I definately agree,   I think all of us who are victims and lost ridiculous amounts of money have been extremely patient. At least try and get some of the funds that were frozen distributed.  I am so over this crap now.

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6 hours ago, Harrryquartz said:

Email

Hashed password

Hashed recovery key

Encrypted XRP ledger wallets secret keys (non-deleted wallets only)

First name (if provided)

Last name (if provided)

So, speculation...

Break the hashed password (was it salted?), potentially with the help of purchased password databases from past data breaches (find other passwords linked to the same email), then use the password to decrypt the key?

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1 hour ago, at3n said:

So, speculation...

Break the hashed password (was it salted?), potentially with the help of purchased password databases from past data breaches (find other passwords linked to the same email), then use the password to decrypt the key?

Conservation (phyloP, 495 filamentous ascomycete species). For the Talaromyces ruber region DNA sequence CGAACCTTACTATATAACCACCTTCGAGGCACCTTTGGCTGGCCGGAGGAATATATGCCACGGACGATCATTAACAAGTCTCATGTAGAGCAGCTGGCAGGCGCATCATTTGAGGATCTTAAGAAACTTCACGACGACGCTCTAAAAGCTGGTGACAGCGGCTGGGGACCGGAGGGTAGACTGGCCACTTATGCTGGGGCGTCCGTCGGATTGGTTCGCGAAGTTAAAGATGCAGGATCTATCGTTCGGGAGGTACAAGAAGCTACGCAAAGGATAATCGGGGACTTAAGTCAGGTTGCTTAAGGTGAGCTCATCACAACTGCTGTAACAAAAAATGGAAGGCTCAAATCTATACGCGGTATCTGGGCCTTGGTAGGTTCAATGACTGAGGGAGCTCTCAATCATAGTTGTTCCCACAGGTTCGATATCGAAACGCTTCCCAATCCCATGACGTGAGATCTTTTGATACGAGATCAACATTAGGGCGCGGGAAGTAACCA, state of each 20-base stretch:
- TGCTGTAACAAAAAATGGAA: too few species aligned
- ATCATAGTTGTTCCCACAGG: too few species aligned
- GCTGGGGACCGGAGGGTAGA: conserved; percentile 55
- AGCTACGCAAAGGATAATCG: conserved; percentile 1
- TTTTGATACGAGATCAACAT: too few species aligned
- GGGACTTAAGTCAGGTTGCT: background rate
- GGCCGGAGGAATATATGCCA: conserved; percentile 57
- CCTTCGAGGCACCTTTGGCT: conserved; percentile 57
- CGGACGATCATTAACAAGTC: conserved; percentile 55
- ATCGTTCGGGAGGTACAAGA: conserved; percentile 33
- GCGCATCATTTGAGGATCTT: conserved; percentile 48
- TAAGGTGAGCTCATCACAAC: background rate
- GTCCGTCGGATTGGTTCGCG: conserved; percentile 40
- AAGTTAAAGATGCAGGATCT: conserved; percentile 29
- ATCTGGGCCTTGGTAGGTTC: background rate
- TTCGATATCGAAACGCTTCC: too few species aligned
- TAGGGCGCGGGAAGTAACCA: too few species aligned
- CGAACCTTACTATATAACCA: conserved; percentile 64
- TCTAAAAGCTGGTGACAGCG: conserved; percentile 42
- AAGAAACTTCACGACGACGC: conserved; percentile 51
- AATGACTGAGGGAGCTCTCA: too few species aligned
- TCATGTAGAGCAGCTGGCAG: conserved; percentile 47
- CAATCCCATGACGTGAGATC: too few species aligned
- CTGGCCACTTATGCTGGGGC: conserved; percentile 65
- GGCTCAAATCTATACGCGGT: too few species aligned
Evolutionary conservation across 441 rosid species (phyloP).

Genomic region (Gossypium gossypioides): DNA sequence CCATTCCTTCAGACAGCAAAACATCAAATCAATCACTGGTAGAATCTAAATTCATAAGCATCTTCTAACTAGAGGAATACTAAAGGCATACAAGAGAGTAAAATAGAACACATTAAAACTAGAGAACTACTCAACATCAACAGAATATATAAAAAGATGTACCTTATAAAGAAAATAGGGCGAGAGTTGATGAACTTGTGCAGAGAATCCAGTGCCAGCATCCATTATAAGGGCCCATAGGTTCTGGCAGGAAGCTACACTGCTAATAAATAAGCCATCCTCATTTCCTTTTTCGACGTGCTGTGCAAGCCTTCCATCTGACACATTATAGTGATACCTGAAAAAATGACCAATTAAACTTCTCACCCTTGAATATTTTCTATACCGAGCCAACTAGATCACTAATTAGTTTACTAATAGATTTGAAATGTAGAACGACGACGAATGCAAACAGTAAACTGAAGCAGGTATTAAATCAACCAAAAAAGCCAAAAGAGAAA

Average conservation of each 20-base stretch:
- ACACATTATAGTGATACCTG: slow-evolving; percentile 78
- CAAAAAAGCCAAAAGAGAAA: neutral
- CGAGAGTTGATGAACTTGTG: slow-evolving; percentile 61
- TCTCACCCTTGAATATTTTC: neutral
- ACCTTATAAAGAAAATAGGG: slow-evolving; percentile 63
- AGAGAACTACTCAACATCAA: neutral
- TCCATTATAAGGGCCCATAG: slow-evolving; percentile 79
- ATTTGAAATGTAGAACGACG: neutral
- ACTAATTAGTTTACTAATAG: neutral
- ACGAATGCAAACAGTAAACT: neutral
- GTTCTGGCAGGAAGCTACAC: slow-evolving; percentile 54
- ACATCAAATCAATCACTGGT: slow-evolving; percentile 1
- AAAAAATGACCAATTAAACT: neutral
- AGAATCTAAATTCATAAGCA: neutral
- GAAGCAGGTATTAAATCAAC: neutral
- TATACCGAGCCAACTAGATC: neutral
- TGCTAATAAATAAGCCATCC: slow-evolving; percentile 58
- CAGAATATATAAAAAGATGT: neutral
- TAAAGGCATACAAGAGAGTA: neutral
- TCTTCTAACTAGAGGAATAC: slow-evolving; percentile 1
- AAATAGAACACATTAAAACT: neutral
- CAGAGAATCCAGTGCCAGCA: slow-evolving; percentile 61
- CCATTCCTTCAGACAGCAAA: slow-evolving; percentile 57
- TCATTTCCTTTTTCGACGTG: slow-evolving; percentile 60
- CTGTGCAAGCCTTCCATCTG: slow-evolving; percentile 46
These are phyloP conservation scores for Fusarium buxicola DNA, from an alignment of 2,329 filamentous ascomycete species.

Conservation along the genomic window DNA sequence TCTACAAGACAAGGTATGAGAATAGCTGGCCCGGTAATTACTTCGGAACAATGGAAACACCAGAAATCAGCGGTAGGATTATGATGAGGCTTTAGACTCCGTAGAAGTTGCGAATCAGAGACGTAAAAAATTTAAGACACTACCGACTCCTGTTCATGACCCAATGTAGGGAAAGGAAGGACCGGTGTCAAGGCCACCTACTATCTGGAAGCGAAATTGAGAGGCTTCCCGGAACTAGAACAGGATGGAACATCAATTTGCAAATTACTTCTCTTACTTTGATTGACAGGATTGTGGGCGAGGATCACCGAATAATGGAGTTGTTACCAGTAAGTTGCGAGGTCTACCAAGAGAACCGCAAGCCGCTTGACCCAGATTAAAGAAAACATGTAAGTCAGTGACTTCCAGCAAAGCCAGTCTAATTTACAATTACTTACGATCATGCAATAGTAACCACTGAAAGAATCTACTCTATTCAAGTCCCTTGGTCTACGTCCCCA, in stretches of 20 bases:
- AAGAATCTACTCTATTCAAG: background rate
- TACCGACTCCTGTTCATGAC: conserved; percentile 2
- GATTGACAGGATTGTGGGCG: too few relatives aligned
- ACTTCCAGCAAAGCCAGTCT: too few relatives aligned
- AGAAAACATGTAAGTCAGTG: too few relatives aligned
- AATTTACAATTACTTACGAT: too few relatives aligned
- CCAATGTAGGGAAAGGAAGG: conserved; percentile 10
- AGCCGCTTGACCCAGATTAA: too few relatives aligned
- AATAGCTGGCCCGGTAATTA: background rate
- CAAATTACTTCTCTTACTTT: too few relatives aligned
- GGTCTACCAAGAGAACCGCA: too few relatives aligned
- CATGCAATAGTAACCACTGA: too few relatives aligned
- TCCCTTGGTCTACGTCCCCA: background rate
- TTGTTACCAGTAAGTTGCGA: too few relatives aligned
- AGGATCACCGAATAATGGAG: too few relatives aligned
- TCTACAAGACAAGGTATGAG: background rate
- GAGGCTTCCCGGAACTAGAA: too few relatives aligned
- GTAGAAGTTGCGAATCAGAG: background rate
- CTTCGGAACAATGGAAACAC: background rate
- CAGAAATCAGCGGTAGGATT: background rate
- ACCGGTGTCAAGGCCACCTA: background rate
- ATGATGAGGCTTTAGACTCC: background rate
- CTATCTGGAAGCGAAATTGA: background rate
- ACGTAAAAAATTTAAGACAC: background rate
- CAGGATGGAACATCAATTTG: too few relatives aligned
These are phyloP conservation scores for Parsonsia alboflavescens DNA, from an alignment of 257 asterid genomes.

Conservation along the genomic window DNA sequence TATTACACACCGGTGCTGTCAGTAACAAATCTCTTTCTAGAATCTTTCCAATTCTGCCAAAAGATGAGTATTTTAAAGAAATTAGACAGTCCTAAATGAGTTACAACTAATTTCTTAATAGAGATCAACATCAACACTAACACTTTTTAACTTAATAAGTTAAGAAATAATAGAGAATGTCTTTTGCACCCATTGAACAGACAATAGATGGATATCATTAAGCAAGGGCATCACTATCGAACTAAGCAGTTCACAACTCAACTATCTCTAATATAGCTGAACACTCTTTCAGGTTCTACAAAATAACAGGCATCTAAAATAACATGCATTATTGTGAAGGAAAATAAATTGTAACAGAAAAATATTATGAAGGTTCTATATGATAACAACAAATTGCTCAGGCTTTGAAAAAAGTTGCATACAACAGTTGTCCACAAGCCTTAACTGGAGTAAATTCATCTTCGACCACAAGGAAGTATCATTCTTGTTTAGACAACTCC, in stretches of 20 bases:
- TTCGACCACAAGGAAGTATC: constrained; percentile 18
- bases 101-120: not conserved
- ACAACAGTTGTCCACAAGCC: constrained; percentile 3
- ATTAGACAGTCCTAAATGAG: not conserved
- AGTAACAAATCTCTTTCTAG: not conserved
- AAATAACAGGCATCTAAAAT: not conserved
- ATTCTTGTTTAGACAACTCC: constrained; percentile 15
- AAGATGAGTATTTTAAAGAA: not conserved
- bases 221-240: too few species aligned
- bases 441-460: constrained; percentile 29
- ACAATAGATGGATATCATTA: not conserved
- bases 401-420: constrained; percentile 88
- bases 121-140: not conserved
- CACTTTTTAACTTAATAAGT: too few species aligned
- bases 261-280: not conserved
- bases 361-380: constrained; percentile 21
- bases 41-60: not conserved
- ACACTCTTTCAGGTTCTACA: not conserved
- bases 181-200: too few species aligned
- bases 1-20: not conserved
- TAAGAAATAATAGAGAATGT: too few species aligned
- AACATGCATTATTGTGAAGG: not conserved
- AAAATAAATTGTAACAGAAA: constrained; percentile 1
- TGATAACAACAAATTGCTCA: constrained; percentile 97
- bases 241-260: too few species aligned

Where's the announcement? Via email? 

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15 hours ago, Sukrim said:

The next question I'd have would be about the exact mechanism of hashing and encryption that was used. This can range from negligent up to "well, users chose bad passwords".

That's a good engineering question.

My question would be about the timing, based solely upon someone posting way back in this thread that GateHub had recently hired a new security firm to do an audit.  If that's true, then some new people just recently got access to their systems to do a code review (or some older people got nervous when they found things were about to get tighter)?